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Shoulder Fractures

The shoulder joint consists of three bones: the upper arm bone (humerus), shoulder blade (scapula) and collar bone (clavicle).  A fracture at the shoulder can be seen in any of these bones, each of which can has a different treatment protocol and prognosis.  Fractures at the shoulder can occur with a fall on an outstretched hand, direct blow or a twisting injury.  Other soft tissue injuries can occur in conjunction with a fracture including sprains, strains or dislocations.


If you have suffered a fracture in your shoulder, it is likely that you have moderate to significant pain in the shoulder, point tenderness, swelling, bruising and may have noticed a deformity.  An x-ray is warranted to evaluate the fracture and help determine the proper course of treatment.  Depending on the patient’s age, severity and location of the fracture, either surgical or non-operative treatment can be rendered.  If surgical intervention is required, it is likely that a plate and screws will be used to stabilize the fracture site.  Regardless of treatment, a period of immobilization is likely followed by a course of rehabilitation to restore motion and regain strength.


Clavicle Fractures

Clavicle fractures are the most common type of fracture in the shoulder.  They can result from a fall on an outstretched hand, a fall directly onto the shoulder or a direct blow to the clavicle itself.  Typically these fractures are associated with significant pain with shoulder motion and an obvious deformity can be seen or felt due to the lack of soft tissue or muscle surrounding the clavicle.  These fractures can be treated non-operatively or surgically depending on the amount of displacement as well as patient age, activity level and hand dominance.  Young adults and children may not require surgery and usually heal relatively quickly.  If non-operative treatment is rendered, a bump may be felt on the clavicle once it has healed.  If surgery is warranted, a plate and screws will be used to stabilize the fracture site.  The biggest complaint after this type of surgery is being able to see and feel the plate on top of the clavicle.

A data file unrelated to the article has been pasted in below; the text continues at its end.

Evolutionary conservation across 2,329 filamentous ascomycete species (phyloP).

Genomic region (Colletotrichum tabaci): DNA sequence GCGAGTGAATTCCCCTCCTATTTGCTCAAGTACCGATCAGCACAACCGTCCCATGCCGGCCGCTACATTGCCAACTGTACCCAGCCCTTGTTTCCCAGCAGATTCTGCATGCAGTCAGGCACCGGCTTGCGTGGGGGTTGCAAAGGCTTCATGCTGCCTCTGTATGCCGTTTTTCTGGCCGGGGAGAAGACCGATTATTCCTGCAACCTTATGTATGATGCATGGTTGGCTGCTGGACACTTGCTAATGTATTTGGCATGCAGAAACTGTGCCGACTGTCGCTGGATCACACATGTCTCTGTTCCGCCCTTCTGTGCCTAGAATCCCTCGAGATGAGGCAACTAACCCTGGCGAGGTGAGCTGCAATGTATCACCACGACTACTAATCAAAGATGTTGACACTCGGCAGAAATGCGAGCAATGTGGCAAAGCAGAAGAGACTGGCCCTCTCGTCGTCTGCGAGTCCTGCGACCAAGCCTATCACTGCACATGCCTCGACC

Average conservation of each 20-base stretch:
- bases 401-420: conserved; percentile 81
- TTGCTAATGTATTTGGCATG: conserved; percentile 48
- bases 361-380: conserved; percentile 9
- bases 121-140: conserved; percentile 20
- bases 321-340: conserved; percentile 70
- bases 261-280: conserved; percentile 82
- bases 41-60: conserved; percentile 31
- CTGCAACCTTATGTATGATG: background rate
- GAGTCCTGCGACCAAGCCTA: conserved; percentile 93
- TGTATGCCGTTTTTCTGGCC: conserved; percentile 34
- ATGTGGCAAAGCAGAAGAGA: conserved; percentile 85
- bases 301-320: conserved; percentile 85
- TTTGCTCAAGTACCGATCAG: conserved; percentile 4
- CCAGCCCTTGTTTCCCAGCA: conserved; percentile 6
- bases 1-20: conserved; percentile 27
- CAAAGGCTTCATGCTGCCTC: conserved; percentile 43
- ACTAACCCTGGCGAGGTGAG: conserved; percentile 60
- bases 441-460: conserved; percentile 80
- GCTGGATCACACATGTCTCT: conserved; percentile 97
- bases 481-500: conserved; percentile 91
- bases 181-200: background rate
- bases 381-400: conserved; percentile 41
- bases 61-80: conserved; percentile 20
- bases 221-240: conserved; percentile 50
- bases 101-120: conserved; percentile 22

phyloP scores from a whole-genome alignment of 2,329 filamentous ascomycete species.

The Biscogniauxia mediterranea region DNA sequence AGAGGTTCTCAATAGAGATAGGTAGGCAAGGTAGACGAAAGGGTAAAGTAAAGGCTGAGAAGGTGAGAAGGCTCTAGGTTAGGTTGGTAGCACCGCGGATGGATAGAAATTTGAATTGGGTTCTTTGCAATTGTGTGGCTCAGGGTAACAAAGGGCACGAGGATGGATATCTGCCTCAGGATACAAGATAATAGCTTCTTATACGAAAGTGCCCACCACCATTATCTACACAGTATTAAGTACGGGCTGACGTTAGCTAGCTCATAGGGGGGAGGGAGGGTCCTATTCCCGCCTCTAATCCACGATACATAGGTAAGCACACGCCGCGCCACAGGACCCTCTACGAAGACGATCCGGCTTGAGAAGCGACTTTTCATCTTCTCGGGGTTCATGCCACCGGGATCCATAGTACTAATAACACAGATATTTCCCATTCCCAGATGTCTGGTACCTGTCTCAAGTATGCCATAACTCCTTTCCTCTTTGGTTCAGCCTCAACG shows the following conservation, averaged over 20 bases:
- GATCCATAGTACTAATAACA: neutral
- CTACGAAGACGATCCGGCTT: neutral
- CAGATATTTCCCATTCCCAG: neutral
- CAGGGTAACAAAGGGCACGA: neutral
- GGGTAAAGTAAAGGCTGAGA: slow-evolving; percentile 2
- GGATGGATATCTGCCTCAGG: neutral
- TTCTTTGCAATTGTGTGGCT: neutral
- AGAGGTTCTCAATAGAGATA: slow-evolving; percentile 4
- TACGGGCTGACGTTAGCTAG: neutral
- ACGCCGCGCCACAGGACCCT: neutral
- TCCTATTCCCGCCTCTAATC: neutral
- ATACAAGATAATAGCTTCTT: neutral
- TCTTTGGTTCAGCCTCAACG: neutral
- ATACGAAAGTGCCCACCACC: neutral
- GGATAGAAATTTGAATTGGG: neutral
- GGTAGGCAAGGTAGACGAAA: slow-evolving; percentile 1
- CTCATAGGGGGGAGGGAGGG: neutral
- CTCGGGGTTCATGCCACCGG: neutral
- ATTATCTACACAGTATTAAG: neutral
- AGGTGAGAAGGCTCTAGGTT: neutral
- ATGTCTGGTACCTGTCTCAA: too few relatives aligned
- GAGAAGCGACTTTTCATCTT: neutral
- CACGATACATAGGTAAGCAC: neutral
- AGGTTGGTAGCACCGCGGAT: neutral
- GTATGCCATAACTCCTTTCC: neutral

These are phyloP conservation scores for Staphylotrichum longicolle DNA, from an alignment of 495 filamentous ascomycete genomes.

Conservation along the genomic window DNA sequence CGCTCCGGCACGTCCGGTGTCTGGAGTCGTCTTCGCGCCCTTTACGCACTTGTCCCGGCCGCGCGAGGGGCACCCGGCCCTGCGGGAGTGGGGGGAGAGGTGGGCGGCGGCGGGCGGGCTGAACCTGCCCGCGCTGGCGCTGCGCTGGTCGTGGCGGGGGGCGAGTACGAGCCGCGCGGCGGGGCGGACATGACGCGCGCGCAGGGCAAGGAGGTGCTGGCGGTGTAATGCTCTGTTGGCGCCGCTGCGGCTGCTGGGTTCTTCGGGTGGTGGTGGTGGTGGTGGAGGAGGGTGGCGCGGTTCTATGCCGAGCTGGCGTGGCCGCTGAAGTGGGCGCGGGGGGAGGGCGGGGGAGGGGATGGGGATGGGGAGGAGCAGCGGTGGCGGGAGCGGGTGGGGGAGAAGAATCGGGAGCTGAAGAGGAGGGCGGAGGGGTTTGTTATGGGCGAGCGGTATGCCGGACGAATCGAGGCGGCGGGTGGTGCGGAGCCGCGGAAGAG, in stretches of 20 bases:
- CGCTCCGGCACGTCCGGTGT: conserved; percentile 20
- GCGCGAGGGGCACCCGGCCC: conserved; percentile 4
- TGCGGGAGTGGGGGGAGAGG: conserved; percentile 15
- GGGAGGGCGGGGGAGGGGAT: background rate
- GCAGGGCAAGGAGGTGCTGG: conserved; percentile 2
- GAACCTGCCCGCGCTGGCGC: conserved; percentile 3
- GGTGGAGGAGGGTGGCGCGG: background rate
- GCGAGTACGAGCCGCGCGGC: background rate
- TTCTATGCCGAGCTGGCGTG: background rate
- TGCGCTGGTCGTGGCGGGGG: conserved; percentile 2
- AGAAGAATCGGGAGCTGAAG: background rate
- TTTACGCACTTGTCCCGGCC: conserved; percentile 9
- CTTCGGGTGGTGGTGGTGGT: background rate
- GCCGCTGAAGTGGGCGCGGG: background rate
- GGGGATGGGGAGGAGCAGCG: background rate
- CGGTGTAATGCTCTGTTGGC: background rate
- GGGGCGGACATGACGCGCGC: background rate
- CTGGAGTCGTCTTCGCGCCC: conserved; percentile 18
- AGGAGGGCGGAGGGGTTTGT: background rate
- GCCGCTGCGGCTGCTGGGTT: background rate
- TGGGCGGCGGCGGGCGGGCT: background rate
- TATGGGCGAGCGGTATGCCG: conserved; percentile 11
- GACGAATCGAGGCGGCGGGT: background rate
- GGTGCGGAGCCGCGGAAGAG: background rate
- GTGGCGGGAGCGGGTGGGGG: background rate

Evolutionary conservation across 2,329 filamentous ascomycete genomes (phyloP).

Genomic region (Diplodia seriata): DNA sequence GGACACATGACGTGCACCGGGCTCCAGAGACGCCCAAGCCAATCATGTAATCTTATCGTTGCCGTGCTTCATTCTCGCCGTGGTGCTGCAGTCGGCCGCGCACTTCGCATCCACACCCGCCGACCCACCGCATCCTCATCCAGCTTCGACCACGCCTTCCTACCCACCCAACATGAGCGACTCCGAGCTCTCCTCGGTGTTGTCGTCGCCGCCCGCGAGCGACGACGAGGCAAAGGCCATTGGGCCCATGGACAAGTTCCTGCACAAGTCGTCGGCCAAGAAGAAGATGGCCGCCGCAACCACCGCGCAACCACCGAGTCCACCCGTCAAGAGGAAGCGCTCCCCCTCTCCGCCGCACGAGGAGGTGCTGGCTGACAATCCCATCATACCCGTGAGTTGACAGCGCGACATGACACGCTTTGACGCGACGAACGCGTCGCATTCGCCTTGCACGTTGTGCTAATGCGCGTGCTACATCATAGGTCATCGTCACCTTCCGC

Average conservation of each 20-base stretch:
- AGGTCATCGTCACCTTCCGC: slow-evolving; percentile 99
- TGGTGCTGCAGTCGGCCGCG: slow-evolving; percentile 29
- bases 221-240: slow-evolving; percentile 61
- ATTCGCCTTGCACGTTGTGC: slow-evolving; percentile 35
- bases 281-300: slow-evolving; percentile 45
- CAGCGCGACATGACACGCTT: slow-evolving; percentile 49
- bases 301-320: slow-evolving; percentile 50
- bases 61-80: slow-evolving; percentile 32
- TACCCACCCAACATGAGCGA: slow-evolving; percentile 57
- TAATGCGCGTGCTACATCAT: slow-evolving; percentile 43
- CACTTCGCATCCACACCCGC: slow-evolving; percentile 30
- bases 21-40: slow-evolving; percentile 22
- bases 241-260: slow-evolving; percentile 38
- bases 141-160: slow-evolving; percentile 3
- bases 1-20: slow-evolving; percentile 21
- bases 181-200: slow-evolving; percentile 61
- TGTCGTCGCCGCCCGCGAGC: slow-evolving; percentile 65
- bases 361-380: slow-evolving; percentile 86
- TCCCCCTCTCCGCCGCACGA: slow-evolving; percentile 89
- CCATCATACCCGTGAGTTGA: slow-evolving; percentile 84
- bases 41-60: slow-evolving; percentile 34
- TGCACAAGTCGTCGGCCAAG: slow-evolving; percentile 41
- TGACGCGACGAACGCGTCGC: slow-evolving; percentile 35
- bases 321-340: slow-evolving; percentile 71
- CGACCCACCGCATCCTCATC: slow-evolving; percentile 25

Scapula Fractures


Proximal Humerus Fractures

Fractures of the proximal humerus (ball portion of the shoulder joint) typically result from a fall directly onto the shoulder or occur with a shoulder dislocation.  This type of fracture is more common in the older population.  The severity of the fracture depends on the location of the fracture and the amount of displacement.  There is a specific area of concern in the proximal humerus that has a poor blood supply.  Fractures at this location may require surgery because of the lack of blood supply to heal the fracture without surgical intervention.  Otherwise, surgery is not typically warranted unless there is significant displacement of the fracture.  If significant displacement is present, surgery may be performed to stabilize the fracture with a combination of pins, plates, screws, wires and sutures.  In severe cases, a shoulder replacement may be considered.